In addition, Mr Pak has signed an Enforceable Undertaking (EU) with the Fair Work Ombudsman aimed at encouraging behavioural change and future compliance with federal workplace laws.
“Overseas workers are often vulnerable because of a lack of awareness of their workplace rights and language barriers, so we place a high priority on ensuring their workplace rights are protected,” says Fair Work Ombudsman Natalie James.
“Successful compliance outcomes such as this also help to ensure a level playing field for employers who are doing the right thing and complying with their obligations.”
Enforceable Undertakings were introduced by legislation in 2009 and the Fair Work Ombudsman has been using them to achieve strong outcomes against companies that breach workplace laws without the need for civil court proceedings.
“We use Enforceable Undertakings where we have formed a view that a breach of the law has occurred, but where the employer has acknowledged this and accepted responsibility and agreed to co-operate and fix the problem,” Ms James said.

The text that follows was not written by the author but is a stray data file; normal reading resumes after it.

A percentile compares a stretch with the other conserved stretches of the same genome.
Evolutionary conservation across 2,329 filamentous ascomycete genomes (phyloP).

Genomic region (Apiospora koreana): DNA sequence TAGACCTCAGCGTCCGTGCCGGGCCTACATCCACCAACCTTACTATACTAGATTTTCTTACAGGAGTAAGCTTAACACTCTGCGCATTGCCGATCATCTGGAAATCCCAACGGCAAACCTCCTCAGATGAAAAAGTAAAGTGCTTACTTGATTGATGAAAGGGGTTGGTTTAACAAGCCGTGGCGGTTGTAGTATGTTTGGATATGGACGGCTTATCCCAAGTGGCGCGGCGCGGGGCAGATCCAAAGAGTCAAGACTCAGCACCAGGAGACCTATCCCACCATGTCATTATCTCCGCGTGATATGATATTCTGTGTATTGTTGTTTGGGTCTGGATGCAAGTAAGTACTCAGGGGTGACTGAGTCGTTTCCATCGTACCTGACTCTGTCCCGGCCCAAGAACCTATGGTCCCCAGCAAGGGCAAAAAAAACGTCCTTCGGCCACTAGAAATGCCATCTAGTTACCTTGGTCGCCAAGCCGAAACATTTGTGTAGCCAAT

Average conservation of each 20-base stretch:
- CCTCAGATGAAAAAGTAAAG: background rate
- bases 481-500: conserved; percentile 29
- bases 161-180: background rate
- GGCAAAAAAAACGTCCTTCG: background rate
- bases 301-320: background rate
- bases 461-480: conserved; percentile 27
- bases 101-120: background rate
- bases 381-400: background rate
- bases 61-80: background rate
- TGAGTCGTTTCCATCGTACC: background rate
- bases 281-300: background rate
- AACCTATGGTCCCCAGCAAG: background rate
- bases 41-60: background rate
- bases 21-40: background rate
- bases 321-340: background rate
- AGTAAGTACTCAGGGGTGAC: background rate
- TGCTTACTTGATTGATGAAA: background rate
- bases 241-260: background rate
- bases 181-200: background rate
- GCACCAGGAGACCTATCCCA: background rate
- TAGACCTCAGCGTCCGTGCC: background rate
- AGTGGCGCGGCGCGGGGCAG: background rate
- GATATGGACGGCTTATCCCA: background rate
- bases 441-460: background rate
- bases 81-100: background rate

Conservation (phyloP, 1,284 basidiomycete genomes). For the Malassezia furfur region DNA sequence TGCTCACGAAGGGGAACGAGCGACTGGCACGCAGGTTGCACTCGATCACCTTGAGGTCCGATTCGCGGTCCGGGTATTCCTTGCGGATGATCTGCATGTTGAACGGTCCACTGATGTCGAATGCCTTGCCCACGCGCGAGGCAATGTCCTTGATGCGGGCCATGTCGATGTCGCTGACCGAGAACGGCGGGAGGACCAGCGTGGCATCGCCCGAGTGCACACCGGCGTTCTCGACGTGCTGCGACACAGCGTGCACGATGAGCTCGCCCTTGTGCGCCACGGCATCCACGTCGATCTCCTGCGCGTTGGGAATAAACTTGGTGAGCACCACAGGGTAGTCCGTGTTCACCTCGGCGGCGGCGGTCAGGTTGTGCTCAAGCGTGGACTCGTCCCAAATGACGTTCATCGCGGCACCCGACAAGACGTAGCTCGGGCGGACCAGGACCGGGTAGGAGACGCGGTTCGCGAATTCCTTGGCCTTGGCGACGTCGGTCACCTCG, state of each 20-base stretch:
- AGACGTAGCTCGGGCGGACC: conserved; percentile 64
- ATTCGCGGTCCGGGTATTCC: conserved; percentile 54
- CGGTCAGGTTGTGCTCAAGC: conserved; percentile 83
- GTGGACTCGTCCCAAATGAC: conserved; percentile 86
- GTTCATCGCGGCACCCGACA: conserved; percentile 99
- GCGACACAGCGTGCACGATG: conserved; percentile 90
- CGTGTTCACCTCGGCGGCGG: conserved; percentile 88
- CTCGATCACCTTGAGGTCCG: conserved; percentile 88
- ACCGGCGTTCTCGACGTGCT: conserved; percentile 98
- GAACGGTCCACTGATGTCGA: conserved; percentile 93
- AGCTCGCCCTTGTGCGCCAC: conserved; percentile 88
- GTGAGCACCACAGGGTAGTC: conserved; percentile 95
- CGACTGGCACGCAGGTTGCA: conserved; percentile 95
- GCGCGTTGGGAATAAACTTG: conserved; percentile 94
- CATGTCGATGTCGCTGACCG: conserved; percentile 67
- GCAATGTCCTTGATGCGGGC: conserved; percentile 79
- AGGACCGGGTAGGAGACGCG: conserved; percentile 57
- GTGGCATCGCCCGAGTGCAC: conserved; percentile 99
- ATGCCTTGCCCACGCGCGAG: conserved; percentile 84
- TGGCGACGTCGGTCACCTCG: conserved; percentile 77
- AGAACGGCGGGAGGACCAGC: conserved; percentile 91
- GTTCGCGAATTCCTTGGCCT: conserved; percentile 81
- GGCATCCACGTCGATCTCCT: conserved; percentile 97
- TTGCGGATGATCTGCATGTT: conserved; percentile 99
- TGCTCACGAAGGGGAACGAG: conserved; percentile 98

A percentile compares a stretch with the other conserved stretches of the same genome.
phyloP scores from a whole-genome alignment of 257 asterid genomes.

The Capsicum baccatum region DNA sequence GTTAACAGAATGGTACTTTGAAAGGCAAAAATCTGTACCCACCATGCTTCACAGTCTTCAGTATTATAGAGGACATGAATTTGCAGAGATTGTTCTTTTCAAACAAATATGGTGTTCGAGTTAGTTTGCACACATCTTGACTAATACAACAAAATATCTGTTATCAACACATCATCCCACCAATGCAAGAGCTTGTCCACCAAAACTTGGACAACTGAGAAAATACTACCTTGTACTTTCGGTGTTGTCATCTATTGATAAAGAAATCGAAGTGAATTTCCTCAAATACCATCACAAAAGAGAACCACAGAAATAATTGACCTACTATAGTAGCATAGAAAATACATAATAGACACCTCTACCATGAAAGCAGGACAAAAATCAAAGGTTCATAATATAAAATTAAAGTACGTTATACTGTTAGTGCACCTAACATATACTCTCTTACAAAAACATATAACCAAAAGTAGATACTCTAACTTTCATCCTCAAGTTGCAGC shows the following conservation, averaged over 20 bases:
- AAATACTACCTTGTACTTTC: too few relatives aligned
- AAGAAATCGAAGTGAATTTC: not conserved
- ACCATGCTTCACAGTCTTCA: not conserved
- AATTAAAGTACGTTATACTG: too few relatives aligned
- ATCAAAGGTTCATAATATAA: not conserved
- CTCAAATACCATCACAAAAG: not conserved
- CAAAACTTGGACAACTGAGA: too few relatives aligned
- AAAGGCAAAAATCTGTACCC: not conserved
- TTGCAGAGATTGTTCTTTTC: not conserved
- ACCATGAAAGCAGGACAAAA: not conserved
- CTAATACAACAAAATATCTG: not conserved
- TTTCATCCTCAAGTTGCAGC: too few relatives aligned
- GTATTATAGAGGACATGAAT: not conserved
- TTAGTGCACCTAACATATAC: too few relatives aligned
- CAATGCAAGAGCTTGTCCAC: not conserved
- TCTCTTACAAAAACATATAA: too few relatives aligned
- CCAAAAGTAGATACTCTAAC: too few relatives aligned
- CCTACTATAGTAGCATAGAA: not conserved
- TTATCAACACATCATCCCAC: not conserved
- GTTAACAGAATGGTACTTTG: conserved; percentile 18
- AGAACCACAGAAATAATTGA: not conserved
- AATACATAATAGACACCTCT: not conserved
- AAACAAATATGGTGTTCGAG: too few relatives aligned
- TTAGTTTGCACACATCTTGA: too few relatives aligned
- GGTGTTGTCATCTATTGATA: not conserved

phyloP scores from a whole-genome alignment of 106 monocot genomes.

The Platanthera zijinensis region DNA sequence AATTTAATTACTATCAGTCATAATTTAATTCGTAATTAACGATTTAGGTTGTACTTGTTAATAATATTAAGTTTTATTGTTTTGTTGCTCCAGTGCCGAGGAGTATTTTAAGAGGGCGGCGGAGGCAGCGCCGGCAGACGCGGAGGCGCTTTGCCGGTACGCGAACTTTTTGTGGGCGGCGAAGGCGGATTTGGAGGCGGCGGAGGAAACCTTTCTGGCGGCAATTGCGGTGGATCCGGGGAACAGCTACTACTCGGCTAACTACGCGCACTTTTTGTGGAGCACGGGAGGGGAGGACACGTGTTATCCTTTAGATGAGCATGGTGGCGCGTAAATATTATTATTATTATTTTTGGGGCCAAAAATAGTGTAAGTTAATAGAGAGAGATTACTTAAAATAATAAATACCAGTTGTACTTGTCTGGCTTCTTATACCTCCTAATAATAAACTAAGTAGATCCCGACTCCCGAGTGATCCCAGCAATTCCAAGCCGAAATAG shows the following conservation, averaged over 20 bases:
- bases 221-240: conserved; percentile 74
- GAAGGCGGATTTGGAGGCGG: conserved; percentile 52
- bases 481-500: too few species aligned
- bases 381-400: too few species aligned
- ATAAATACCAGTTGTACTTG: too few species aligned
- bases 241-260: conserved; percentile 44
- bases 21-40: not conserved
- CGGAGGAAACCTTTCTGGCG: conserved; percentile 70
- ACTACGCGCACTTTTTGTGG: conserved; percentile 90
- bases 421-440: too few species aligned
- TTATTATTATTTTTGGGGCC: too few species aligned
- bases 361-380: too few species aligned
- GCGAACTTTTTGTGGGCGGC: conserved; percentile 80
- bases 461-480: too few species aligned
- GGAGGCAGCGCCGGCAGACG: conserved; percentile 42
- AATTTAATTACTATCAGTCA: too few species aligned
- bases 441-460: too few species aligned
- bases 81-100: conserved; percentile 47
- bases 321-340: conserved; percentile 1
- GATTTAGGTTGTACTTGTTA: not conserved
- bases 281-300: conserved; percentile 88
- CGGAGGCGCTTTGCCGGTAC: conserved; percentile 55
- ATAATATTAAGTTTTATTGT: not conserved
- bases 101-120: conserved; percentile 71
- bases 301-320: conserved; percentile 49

Mr Pak is back-paying his former staff under a repayment plan which will ensure all outstanding wages and entitlements are reimbursed by the end of September.
The EU also requires Double Nine to:
- Take all reasonable steps to ensure future workplace compliance,
- Place a public notice in The Age newspaper outlining the contraventions and actions taken,
- Undergo workplace relations training,
- Register with the Fair Work Ombudsman’s online My Account tool,
- Implement and show evidence of systems and processes to ensure future compliance, Provide the Fair Work Information Statement (FWIS) to all new employees in their first language, and
- Engage an external independent professional to audit the company’s compliance with workplace laws for 2016 and 2017.
The Fair Work Ombudsman is increasingly finding cases of employers from non-English speaking backgrounds not understanding their workplace obligations or appreciating the seriousness of failing to comply.